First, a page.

Lead User Innovation: Exploring Disabled Persons as Product Innovators for Wearable Interfaces
With reported high failure rates of new products, user involvement in product development is seen as a way to increase customer satisfaction. It comprises a wide variety of methods, including co-design, empathic design, or ethnography. A very specific form of user participation is through lead users. Lead users can be identified as: 1) being at the leading edge of an important market trend, and experiencing needs that will later be experienced by many users in that market, and 2) anticipating relatively high benefits from obtaining a solution to their needs, acting as motivation to innovate.
While the ability for lead users to innovate is well documented, there are some issues associated with the method. They follow from the estimate that only a small percentage of users are lead users, and that they are hard to locate. Given this, it is easier to recognize a lead user after they have innovated, as opposed to before the innovation takes place. This is a hurdle for harnessing innovative ideas during early stages of product development.
These issues have given rise to alternative approaches to the traditional lead user method, providing room for the role of disabled users – framed as lead users – as innovators. This includes experience of product use in extreme conditions, like driving a car while deaf; having needs that are not met by current devices; dissatisfaction with (assistive) products to the point of abandonment; or creating new products to solve an existing product deficiency.
Given its potential for improving quality of life, the domain that is especially appropriate for lead user innovation, notably in the context of disabled users, is wearable technology. Wearable interfaces are becoming more viable, and include use cases for persons with disabilities. In combination with smart environments, wearable interfaces enable information gathering about health status while presenting new forms of information sharing and communication. A focus for wearable technology will be new modes of controlling and presenting information. Persons with disabilities have certain expertise in using different senses to perceive information e.g. via auditive, tactile cues rather than visual, that may prove valuable in the design process.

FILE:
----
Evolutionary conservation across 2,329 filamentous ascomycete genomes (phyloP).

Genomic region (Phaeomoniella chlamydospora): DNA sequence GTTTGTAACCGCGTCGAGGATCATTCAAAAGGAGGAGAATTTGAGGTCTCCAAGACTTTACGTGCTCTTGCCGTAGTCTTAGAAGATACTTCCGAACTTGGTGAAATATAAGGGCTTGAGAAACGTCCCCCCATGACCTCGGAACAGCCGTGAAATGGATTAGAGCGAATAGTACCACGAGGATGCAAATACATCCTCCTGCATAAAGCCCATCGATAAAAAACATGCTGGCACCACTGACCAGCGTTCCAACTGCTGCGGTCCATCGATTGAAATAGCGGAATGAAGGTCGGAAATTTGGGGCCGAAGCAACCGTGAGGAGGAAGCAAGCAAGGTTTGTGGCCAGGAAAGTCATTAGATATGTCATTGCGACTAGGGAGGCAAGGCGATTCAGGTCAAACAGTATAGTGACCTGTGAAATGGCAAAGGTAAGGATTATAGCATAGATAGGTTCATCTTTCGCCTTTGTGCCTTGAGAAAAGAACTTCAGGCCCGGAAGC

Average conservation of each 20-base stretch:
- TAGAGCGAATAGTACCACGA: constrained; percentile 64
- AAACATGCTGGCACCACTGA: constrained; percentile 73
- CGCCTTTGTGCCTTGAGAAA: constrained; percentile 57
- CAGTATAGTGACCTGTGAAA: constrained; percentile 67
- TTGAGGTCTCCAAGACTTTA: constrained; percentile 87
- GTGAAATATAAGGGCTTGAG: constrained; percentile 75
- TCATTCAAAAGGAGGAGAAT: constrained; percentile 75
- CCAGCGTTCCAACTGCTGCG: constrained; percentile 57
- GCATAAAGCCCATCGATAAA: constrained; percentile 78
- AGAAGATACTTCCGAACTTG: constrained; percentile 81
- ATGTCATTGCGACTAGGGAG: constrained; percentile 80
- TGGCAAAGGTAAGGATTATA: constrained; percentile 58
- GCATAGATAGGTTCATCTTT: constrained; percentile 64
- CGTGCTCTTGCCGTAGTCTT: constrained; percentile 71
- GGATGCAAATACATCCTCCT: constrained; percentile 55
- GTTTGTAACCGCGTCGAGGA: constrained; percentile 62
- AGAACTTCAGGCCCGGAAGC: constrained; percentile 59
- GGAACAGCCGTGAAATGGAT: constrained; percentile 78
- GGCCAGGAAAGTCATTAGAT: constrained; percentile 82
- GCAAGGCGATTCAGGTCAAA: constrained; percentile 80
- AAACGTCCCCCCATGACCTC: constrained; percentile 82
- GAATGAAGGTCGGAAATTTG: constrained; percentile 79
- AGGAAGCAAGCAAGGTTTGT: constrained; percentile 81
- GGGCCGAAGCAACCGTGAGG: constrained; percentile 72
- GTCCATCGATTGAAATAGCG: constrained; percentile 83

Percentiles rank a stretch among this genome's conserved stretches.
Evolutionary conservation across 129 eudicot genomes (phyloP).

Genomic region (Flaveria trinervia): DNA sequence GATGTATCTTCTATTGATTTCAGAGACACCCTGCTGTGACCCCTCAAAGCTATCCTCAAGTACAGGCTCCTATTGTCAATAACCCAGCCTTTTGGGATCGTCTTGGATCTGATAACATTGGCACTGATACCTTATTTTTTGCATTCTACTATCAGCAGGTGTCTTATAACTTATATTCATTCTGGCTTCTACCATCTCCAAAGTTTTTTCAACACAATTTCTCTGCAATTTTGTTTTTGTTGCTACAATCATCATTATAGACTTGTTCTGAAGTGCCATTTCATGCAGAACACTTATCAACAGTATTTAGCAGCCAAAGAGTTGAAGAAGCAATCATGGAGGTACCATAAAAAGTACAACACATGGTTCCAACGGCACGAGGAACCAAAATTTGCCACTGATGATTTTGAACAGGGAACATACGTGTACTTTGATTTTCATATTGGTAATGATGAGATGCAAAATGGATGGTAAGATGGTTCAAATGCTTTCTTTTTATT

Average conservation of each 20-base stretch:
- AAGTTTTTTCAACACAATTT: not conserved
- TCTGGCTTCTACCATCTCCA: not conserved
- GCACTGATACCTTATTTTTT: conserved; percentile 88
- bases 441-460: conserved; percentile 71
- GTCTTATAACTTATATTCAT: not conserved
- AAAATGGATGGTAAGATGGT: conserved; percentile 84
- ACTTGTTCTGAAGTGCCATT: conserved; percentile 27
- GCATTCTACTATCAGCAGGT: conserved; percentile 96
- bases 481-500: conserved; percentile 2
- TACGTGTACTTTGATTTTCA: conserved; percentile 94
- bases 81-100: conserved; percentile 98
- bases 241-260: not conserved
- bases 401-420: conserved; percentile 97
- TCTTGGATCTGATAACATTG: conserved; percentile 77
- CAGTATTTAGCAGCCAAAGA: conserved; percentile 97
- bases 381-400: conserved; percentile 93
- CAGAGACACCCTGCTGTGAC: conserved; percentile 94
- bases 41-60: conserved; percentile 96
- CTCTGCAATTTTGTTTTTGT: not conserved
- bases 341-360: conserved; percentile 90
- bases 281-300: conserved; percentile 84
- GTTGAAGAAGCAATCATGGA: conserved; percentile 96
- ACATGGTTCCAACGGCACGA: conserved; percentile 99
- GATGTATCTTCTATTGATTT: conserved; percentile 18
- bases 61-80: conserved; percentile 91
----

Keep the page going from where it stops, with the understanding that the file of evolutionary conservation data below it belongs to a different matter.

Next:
To summarise, we identify the potential role of disabled persons as lead users in the design process, due to their adherence to certain lead user characteristics, offering an alternative to the traditional lead user method. We identify issues with the lead user method relating to scarcity of lead users. We propose wearable interfaces as product domain due to its suitability in the context of disability. We frame the following research question:
How can disabled users contribute as lead users for product innovation in the design process within the domain of wearable interfaces?
The contribution within this doctorate is to explore the role of disabled persons as lead users in the design process to contribute to product innovation for wearable interfaces. This follows from the hypothesis that because disabled persons exhibit several characteristics of lead users, they can act as innovators for certain products and in certain contexts.